The Raw Steels Monthly Metals Index (MMI) rose by 12.7% month over month to 121, as scrap prices made gains this past month.
U.S. steel prices continue to retreat from their 2021 peaks. At the start of the year, hot rolled coil prices sat almost 18% below the October high.
US steelmakers invest in scrap processing
As electric arc furnace (EAF) capacity expands, U.S. steelmakers are working to secure steel scrap supply, as the Wall Street Journal explained in a recent report.
In November, Cleveland-Cliffs purchased Ferrous Processing & Trading Co. for $775 million. The company represents 15% of the U.S. prime market. As Cleveland-Cliffs is the largest steel supplier to the auto sector, the acquisition will allow Cleveland-Cliffs to negotiate scrap collection from its own customers.
Also in November, North Star BlueScope purchased steel-scrap processing operations and the Delta Yard for $240 million from MetalX.
These recent purchases follow Nucor’s own acquisitions of both Garden Street Iron and Metal Inc. and Grossman Iron and Steel Co. Nucor currently operates 65 scrapyards. Its newest additions will serve to feed its forthcoming or expanding mills.
In total, investments from top steelmakers in scrap processors exceeded $1 billion in 2021.
EAFs, which are fed by scrap, currently account for roughly 70% of U.S. steel production. That share is expected to grow in the coming year as even more capacity comes online. Around 8 million tons of flat-rolled steel capacity was added over the past few years and an additional 10 million tons will be added by the end of 2024. North Star BlueScope alone will grow its own steel capacity by around 40% in 2022.
Scrap prices have grown alongside domestic demand, as MetalMiner Insights data indicate. While prices have retraced from their summer peak, U.S. No. 1 Prompt Industrial Comp. (i.e., #1 Busheling) prices remain more than 54% above where they entered 2021.
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Iron ore futures drop amid China’s climate efforts, property decline
Dalian iron ore futures closed the year with a 12% drop, Reuters reported. This marks the first annual decline in the last three years, as China’s most actively traded iron ore futures contract price had quadrupled in 2019 and tripled in 2020.
Prices continued to surge and hit an all-time high by May 2021. Prices began to fall during the second half of the year, however, upon government cuts to the steel sector to reduce carbon emissions, limit pollution and manage the energy crisis.
Estimates for 2022 project further declines, Bloomberg reported. Steel output remains constrained ahead of the Winter Olympics in February. While no additional Olympics-related cuts are expected, Reuters reported, the curbs will remain in place until mid-March. Furthermore, China’s Covid-Zero policy adds future risks of lockdowns, both for the omicron variant as well as any future strains. China’s overleveraged property sector continues to cause concern over the future of demand.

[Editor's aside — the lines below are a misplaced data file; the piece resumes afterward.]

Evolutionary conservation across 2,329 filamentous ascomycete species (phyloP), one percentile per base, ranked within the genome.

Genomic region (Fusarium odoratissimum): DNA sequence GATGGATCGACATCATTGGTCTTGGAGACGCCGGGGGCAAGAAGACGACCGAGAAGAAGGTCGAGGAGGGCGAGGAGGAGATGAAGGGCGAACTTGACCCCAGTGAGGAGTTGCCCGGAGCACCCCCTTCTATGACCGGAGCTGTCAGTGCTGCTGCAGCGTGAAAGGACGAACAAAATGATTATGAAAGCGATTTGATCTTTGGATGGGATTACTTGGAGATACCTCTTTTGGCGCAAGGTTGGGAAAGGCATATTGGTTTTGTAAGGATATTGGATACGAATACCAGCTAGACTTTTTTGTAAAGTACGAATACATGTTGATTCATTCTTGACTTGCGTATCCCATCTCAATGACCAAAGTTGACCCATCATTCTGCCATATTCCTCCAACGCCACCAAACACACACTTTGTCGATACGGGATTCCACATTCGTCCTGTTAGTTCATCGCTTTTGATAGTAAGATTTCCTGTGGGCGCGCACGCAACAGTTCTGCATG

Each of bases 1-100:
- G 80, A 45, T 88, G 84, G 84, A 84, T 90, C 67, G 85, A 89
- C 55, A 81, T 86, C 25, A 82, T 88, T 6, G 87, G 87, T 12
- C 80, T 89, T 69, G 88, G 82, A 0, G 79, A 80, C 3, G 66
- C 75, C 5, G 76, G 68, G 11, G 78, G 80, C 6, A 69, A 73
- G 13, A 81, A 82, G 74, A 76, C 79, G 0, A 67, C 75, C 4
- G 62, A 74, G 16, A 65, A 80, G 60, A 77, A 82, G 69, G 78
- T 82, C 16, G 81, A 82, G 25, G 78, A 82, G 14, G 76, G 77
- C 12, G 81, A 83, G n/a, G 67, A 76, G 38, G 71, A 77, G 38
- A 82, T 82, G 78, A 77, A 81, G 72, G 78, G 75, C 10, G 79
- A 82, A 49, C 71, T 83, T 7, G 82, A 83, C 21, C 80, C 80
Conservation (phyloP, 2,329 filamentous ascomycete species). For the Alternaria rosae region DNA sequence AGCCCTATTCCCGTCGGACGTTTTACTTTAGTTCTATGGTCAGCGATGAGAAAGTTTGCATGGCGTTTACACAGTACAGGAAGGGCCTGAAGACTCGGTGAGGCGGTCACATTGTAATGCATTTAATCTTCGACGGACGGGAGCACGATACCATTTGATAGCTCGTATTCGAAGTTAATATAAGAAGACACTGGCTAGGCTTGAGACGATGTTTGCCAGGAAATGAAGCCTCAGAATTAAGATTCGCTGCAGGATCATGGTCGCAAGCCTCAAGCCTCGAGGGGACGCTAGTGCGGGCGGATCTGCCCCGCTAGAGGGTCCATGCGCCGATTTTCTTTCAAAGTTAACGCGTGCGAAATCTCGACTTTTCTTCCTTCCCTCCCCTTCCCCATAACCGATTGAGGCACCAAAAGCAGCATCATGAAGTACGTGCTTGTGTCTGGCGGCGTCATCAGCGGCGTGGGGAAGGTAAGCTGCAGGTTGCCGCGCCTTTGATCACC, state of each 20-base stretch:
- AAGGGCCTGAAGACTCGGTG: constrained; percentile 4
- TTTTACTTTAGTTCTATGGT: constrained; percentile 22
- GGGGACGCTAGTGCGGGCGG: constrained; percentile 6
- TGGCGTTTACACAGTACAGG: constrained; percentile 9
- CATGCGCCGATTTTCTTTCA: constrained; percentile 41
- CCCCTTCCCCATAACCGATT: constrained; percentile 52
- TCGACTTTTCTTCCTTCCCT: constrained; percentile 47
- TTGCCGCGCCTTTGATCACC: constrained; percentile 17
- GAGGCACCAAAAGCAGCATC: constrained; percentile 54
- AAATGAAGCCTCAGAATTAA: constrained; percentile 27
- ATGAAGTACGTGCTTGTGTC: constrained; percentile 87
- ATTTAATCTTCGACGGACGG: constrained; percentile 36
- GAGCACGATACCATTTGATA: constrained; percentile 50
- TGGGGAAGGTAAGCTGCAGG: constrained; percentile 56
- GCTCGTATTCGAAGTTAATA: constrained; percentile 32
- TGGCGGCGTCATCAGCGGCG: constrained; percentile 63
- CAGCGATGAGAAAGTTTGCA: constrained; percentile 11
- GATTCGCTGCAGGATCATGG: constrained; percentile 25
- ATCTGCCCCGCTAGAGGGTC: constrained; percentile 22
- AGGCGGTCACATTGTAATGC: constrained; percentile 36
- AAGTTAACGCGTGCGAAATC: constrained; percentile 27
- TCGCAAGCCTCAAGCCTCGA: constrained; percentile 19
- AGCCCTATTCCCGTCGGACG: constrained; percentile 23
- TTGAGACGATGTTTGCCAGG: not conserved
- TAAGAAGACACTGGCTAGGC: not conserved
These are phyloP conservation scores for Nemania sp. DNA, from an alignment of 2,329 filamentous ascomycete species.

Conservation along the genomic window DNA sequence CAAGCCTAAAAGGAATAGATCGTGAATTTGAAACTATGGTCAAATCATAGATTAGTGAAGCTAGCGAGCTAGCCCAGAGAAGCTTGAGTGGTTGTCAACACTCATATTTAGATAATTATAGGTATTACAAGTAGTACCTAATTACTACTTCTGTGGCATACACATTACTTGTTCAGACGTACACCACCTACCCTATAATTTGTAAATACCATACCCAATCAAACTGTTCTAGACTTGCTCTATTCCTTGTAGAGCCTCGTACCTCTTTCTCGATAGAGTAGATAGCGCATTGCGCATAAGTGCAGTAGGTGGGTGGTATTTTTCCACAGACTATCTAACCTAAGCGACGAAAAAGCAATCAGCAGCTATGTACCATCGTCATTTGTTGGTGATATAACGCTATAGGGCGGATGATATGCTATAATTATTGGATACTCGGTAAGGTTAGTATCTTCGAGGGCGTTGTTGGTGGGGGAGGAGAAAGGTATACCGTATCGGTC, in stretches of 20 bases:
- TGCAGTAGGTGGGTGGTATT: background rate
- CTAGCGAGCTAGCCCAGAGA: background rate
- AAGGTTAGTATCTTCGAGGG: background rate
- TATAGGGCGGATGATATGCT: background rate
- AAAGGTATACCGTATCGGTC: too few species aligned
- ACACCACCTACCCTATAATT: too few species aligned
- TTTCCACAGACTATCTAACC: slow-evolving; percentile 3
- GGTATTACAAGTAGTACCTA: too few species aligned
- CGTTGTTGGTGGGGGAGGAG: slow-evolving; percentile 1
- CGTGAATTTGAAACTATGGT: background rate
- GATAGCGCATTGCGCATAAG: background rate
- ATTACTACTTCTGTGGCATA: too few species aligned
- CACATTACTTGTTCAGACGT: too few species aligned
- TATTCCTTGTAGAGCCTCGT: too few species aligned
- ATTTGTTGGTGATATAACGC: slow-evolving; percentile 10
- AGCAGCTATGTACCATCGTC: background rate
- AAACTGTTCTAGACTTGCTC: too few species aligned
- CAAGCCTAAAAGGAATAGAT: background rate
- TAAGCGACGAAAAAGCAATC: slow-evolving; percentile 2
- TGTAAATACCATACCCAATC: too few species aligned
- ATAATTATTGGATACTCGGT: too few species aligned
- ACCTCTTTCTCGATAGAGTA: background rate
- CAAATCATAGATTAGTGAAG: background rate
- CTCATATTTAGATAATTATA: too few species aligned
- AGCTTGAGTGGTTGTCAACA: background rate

Additionally, China remains unwavering in its carbon emissions ambitions.
In its recent five-year plan, goals include cuts to energy intensity for steel production by 2%, curbs to coal consumption in the steel sector and potentially staggered production in the steel sector. The plan also included closures or relocations for steel mills that don’t meet the state’s pollution standards.
While the document made no mention of specific carbon emissions targets for steel, the sector accounts for roughly 15% of China’s carbon emissions. As such, continued control measures over steel output appear likely.
Mexico steel return
Amid high global steel prices and recovering demand, Mexico’s steel sector returned to pre-pandemic production levels in 2021. In total, Mexico’s steel output for the year is expected to reach just under 19 million metric tons. This follows totals of 18.4 million metric tons and 16.8 million metric tons in 2019 and 2020, respectively.
Production is expected to grow in 2022 as new capacity comes online. The forthcoming capacity includes a new 4.4 million metric ton per year rolling mill from Ternium. The new mill is expected to begin production in March and reach 90% of its capacity by June or July.
Actual metals prices and trends
Chinese slab prices fell 1.41% month over month to $776 per metric ton as of Jan. 1. Meanwhile, the Chinese billet price fell 1.88% to $672 per metric ton.
Chinese coking coal prices dropped by a mere 0.95% to $457 per metric ton.
U.S. three-month HRC futures declined 4.8% to $1,190 per short ton. Meanwhile, the spot price declined by 10.5% from $1,780 to $1,594 per short ton. U.S. shredded scrap steel prices rose by 5.2% to $531 per short ton.
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